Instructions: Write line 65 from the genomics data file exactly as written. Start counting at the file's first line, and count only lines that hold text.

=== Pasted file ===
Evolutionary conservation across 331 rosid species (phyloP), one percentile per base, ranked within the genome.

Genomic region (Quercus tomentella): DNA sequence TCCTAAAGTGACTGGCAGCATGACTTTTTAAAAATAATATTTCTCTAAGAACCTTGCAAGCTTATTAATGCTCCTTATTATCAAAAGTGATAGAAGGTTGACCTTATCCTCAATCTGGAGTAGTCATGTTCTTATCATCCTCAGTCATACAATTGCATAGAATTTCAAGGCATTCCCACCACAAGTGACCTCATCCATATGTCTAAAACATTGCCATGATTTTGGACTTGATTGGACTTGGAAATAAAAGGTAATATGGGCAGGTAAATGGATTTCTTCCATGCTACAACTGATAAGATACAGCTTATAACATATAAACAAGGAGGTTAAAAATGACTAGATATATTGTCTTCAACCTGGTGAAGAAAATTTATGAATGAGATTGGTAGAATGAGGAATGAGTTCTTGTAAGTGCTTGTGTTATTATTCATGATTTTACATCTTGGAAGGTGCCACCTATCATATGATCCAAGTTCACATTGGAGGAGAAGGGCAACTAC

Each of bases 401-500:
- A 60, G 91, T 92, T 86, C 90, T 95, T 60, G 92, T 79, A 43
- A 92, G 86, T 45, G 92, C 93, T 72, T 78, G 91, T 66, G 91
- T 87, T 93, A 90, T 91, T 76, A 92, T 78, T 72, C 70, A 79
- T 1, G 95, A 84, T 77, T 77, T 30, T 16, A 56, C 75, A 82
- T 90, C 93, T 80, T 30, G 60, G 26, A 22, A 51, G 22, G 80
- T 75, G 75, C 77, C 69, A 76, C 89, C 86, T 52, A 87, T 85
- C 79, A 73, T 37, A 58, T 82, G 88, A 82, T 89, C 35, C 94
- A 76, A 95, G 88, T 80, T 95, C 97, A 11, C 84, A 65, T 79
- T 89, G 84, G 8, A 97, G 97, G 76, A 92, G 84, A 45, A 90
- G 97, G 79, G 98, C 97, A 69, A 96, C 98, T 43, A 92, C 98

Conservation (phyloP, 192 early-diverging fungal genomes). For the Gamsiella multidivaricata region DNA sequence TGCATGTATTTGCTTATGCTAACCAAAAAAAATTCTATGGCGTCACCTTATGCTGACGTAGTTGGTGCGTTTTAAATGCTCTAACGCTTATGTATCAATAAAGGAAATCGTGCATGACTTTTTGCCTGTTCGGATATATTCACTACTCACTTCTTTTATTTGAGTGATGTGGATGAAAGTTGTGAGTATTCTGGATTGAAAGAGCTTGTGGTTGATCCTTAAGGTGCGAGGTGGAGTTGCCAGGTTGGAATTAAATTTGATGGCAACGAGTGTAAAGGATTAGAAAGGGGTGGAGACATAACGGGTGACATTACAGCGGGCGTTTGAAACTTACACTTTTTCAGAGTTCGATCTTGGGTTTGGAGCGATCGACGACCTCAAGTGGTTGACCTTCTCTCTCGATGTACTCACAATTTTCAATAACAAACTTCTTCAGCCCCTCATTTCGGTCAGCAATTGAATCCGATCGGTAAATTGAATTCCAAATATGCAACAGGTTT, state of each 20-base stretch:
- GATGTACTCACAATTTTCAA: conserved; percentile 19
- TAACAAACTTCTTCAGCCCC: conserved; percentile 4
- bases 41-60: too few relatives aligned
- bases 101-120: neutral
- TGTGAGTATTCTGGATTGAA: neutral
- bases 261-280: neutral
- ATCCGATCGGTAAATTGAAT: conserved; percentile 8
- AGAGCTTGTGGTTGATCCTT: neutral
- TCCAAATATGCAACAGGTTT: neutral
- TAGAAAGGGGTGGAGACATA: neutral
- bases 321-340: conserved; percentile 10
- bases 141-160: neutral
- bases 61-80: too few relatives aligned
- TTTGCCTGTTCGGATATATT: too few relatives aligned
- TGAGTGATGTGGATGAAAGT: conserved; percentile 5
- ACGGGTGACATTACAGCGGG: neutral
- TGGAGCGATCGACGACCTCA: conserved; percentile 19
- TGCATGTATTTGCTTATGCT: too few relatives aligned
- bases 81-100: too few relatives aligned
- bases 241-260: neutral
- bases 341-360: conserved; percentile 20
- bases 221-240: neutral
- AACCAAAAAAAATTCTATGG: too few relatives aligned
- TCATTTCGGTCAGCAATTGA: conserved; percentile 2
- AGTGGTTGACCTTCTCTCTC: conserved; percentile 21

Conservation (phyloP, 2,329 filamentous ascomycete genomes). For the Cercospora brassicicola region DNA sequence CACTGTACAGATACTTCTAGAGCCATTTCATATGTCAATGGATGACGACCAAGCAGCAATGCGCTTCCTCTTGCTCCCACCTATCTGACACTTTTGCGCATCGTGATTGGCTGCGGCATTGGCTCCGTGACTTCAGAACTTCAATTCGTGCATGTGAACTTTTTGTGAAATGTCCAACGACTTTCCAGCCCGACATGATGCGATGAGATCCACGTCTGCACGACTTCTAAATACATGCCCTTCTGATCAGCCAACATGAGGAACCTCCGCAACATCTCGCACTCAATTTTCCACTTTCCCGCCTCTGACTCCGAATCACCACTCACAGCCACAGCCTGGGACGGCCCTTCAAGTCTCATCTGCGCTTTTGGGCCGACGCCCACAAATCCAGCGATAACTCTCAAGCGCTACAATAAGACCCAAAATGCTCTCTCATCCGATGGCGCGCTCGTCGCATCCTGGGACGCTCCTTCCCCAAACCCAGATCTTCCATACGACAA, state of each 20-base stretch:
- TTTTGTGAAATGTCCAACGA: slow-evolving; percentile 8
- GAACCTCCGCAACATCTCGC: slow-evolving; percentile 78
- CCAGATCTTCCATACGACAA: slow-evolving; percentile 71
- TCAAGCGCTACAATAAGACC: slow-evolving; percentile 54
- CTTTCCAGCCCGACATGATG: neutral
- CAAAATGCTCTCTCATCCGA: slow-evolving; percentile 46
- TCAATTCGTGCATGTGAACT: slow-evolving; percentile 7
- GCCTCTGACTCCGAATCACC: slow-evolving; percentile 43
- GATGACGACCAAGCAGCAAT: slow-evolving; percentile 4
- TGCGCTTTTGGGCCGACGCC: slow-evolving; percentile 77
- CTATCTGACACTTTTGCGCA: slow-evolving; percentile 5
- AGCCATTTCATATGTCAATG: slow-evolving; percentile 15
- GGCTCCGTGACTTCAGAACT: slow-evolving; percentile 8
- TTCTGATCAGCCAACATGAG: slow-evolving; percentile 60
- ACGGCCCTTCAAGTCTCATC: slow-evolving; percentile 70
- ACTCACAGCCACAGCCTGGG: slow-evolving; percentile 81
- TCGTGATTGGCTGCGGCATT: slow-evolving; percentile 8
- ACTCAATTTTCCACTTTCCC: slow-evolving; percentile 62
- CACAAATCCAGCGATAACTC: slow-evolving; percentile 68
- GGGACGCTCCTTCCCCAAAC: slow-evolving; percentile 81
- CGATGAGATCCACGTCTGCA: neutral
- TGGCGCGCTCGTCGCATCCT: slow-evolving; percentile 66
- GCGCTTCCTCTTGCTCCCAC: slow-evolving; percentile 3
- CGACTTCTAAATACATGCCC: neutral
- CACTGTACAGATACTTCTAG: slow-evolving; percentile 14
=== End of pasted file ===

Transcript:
- CACTGTACAGATACTTCTAG: slow-evolving; percentile 14